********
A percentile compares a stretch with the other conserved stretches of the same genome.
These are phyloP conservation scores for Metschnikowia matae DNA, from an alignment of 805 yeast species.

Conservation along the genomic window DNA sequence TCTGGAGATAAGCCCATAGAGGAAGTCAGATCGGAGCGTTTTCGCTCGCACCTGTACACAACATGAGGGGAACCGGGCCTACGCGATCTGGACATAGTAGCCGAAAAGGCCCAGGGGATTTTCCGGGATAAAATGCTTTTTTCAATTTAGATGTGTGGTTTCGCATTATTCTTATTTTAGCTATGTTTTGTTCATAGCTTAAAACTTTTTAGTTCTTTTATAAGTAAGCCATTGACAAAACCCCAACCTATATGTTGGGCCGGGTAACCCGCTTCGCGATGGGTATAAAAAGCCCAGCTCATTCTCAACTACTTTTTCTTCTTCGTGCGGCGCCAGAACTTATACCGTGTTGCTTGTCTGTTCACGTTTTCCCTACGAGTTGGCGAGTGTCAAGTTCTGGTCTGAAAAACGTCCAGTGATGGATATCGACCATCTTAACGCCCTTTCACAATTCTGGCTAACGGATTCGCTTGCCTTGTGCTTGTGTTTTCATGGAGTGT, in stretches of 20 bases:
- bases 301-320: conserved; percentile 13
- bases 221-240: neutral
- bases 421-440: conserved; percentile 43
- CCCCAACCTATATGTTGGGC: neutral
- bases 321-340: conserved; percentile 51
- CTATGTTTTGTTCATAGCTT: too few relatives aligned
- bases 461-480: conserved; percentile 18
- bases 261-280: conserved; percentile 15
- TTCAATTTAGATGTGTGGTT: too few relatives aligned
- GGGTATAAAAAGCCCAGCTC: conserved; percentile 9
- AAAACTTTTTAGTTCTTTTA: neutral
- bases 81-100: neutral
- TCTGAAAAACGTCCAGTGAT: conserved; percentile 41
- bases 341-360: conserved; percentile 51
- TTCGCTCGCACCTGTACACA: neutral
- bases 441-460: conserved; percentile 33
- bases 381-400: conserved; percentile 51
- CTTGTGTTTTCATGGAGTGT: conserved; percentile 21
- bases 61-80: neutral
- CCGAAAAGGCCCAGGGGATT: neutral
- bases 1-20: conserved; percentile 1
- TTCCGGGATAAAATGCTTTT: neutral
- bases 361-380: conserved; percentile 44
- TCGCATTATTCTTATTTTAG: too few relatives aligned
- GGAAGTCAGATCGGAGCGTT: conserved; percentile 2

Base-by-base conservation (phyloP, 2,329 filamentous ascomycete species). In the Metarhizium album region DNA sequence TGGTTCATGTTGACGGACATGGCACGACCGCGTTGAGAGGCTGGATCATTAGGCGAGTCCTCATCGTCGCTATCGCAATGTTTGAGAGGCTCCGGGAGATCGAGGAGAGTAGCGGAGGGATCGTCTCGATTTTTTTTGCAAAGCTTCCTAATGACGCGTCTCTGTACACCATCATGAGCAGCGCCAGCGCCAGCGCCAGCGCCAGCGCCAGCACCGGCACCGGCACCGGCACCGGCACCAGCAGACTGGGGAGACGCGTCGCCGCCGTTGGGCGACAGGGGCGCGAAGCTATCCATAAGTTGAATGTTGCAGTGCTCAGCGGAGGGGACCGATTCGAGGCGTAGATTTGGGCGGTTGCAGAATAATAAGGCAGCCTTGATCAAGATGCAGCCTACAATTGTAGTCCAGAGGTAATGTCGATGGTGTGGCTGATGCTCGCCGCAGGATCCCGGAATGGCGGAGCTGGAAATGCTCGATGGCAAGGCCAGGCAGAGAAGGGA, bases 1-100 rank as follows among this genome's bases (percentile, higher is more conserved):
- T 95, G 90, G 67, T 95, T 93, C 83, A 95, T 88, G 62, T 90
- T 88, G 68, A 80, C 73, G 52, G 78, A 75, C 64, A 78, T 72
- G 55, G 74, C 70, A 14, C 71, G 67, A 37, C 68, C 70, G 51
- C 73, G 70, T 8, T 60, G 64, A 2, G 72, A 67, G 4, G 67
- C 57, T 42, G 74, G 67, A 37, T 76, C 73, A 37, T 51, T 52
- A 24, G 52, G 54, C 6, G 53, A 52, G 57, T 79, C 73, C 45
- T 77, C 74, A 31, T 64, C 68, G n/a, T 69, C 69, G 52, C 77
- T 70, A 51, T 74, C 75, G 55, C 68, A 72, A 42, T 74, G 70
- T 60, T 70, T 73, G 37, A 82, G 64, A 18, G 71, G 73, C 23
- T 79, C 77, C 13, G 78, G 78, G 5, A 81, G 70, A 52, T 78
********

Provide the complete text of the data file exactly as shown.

A percentile compares a stretch with the other conserved stretches of the same genome.
These are phyloP conservation scores for Metschnikowia matae DNA, from an alignment of 805 yeast species.

Conservation along the genomic window DNA sequence TCTGGAGATAAGCCCATAGAGGAAGTCAGATCGGAGCGTTTTCGCTCGCACCTGTACACAACATGAGGGGAACCGGGCCTACGCGATCTGGACATAGTAGCCGAAAAGGCCCAGGGGATTTTCCGGGATAAAATGCTTTTTTCAATTTAGATGTGTGGTTTCGCATTATTCTTATTTTAGCTATGTTTTGTTCATAGCTTAAAACTTTTTAGTTCTTTTATAAGTAAGCCATTGACAAAACCCCAACCTATATGTTGGGCCGGGTAACCCGCTTCGCGATGGGTATAAAAAGCCCAGCTCATTCTCAACTACTTTTTCTTCTTCGTGCGGCGCCAGAACTTATACCGTGTTGCTTGTCTGTTCACGTTTTCCCTACGAGTTGGCGAGTGTCAAGTTCTGGTCTGAAAAACGTCCAGTGATGGATATCGACCATCTTAACGCCCTTTCACAATTCTGGCTAACGGATTCGCTTGCCTTGTGCTTGTGTTTTCATGGAGTGT, in stretches of 20 bases:
- bases 301-320: conserved; percentile 13
- bases 221-240: neutral
- bases 421-440: conserved; percentile 43
- CCCCAACCTATATGTTGGGC: neutral
- bases 321-340: conserved; percentile 51
- CTATGTTTTGTTCATAGCTT: too few relatives aligned
- bases 461-480: conserved; percentile 18
- bases 261-280: conserved; percentile 15
- TTCAATTTAGATGTGTGGTT: too few relatives aligned
- GGGTATAAAAAGCCCAGCTC: conserved; percentile 9
- AAAACTTTTTAGTTCTTTTA: neutral
- bases 81-100: neutral
- TCTGAAAAACGTCCAGTGAT: conserved; percentile 41
- bases 341-360: conserved; percentile 51
- TTCGCTCGCACCTGTACACA: neutral
- bases 441-460: conserved; percentile 33
- bases 381-400: conserved; percentile 51
- CTTGTGTTTTCATGGAGTGT: conserved; percentile 21
- bases 61-80: neutral
- CCGAAAAGGCCCAGGGGATT: neutral
- bases 1-20: conserved; percentile 1
- TTCCGGGATAAAATGCTTTT: neutral
- bases 361-380: conserved; percentile 44
- TCGCATTATTCTTATTTTAG: too few relatives aligned
- GGAAGTCAGATCGGAGCGTT: conserved; percentile 2

Base-by-base conservation (phyloP, 2,329 filamentous ascomycete species). In the Metarhizium album region DNA sequence TGGTTCATGTTGACGGACATGGCACGACCGCGTTGAGAGGCTGGATCATTAGGCGAGTCCTCATCGTCGCTATCGCAATGTTTGAGAGGCTCCGGGAGATCGAGGAGAGTAGCGGAGGGATCGTCTCGATTTTTTTTGCAAAGCTTCCTAATGACGCGTCTCTGTACACCATCATGAGCAGCGCCAGCGCCAGCGCCAGCGCCAGCGCCAGCACCGGCACCGGCACCGGCACCGGCACCAGCAGACTGGGGAGACGCGTCGCCGCCGTTGGGCGACAGGGGCGCGAAGCTATCCATAAGTTGAATGTTGCAGTGCTCAGCGGAGGGGACCGATTCGAGGCGTAGATTTGGGCGGTTGCAGAATAATAAGGCAGCCTTGATCAAGATGCAGCCTACAATTGTAGTCCAGAGGTAATGTCGATGGTGTGGCTGATGCTCGCCGCAGGATCCCGGAATGGCGGAGCTGGAAATGCTCGATGGCAAGGCCAGGCAGAGAAGGGA, bases 1-100 rank as follows among this genome's bases (percentile, higher is more conserved):
- T 95, G 90, G 67, T 95, T 93, C 83, A 95, T 88, G 62, T 90
- T 88, G 68, A 80, C 73, G 52, G 78, A 75, C 64, A 78, T 72
- G 55, G 74, C 70, A 14, C 71, G 67, A 37, C 68, C 70, G 51
- C 73, G 70, T 8, T 60, G 64, A 2, G 72, A 67, G 4, G 67
- C 57, T 42, G 74, G 67, A 37, T 76, C 73, A 37, T 51, T 52
- A 24, G 52, G 54, C 6, G 53, A 52, G 57, T 79, C 73, C 45
- T 77, C 74, A 31, T 64, C 68, G n/a, T 69, C 69, G 52, C 77
- T 70, A 51, T 74, C 75, G 55, C 68, A 72, A 42, T 74, G 70
- T 60, T 70, T 73, G 37, A 82, G 64, A 18, G 71, G 73, C 23
- T 79, C 77, C 13, G 78, G 78, G 5, A 81, G 70, A 52, T 78